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How to Fade Stubborn Pigmentation and Brighten Up Your Skin:

The State-of-The-Art Part I of III
The Nature of Melasma and Post-Inflammatory Hyperpigmentation

Tired of uneven skin tone? Bothered by the brownish patches developed after your pregnancies? Troubled by your skin’s persistent darkening after your acne, laser or chemical peel treatments?

If you have stubborn pigmentation on your face, you may have melasma and/or post-inflammatory hyperpigmentation. Especially for Asians or darker skin individuals, these skin conditions are two of the most commonly seen acquired hyperpigmentary disorders.

If you wished that you had brighter looking skin with even skin complexion, then this particle is for you. This three-part series discusses the nature of melasma and post-inflammatory hyperpigmentation, their prevention, and innovative state-of-the-art solutions to these common bothersome skin conditions.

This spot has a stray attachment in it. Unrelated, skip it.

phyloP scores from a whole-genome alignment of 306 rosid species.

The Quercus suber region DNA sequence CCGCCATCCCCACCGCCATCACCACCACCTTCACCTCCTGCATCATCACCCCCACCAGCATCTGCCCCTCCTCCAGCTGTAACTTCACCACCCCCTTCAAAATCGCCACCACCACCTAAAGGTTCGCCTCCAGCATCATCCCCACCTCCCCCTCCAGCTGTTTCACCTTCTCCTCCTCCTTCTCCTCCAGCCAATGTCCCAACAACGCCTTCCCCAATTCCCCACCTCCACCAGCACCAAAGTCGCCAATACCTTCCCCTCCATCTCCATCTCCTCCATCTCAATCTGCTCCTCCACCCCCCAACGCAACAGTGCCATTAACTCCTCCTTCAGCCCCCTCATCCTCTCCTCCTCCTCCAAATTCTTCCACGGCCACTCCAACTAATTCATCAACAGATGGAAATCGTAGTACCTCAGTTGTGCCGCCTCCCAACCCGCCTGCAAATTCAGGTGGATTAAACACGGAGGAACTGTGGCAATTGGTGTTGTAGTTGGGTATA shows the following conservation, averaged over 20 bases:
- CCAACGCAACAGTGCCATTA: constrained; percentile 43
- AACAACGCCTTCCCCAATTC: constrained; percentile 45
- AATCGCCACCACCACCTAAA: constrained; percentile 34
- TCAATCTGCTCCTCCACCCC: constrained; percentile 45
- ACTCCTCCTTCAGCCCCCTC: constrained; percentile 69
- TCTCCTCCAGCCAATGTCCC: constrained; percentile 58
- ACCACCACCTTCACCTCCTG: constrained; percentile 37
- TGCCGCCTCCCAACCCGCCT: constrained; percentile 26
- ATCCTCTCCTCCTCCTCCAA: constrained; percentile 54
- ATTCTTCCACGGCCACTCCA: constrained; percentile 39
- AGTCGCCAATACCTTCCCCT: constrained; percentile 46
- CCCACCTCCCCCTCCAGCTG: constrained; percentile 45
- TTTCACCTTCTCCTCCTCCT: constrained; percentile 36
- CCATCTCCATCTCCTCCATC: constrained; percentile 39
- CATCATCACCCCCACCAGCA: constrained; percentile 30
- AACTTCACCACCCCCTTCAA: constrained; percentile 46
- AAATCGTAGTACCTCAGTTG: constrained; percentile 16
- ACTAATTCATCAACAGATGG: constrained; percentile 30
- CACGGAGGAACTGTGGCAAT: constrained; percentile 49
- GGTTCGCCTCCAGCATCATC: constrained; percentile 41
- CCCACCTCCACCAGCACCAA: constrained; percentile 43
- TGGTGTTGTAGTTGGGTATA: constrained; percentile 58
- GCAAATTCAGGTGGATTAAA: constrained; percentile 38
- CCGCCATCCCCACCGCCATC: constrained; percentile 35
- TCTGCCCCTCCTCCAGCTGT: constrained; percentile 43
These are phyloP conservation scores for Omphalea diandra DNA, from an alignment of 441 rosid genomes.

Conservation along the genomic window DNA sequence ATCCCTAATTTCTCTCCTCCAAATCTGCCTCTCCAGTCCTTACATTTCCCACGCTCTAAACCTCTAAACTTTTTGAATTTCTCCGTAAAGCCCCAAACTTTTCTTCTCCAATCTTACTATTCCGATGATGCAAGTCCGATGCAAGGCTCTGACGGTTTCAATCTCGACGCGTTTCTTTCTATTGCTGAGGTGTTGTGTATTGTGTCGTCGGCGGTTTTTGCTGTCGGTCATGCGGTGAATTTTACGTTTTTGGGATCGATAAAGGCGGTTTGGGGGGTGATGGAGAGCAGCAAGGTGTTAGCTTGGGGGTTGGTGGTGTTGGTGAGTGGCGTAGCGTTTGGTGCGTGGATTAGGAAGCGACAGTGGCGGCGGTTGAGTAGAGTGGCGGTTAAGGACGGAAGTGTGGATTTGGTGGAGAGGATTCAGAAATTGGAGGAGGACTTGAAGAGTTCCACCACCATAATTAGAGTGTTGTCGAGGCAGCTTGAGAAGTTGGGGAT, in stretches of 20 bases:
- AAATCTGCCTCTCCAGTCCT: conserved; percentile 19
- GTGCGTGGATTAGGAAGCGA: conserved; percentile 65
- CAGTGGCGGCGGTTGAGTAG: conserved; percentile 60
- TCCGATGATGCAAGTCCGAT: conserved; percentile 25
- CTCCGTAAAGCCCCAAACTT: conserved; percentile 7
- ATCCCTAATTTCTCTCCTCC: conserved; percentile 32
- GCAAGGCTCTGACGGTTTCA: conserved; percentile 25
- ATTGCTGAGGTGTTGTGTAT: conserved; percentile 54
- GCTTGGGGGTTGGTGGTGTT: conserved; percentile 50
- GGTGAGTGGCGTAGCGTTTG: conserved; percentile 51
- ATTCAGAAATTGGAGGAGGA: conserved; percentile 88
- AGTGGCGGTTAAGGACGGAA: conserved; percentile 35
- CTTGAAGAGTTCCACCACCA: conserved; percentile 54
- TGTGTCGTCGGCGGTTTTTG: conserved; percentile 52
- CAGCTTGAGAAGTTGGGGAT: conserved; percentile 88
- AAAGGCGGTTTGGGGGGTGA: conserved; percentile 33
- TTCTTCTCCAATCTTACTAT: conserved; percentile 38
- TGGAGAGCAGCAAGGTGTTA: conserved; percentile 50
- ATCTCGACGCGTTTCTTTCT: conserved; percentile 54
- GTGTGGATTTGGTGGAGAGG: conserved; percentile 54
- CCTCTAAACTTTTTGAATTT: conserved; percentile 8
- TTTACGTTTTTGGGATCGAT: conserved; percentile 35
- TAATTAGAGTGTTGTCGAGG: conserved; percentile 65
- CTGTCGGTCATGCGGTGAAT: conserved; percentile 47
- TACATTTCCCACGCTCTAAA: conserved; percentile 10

In order to better understand the solutions, let’s first discuss the nature of these conditions first.

Melasma: The Mask of Pregnancy

Imagine the following scenario. You have just given birth to your lovely baby and now you noticed that you can’t lose the extra fat and your skin tone especially on your cheeks is not as even or as bright as before.

You may have melasma now, the so called “mask of pregnancy’.

For your information, this melasma condition is an acquired hyperpigmentation disorder which often presents as symmetrical but irregular brownish patches with cloud like and diffuse pigmentation on the face around the cheeks, forehead, temples and even the lips areas.

Many women of Asian descent or darker skin type develop this unsightly pigmentation. While there may be a genetic deposition, the true causes of melasma remain unclear.

There are many well known factors associated with melasma. The closest connection is with hormones. Hormonal conditions accompanying the development of melasma include pregnancy, as previously mentioned, menopause, and low thyroid function.

Melasma is also known to be associated with use of certain medications such as birth control pills, hormones, or photosensitizing drugs. Individuals who frequently use fragrant cosmetics may also develop more melasma. In my experience, patients with low antioxidants in their diet also seem to develop more melasma as well.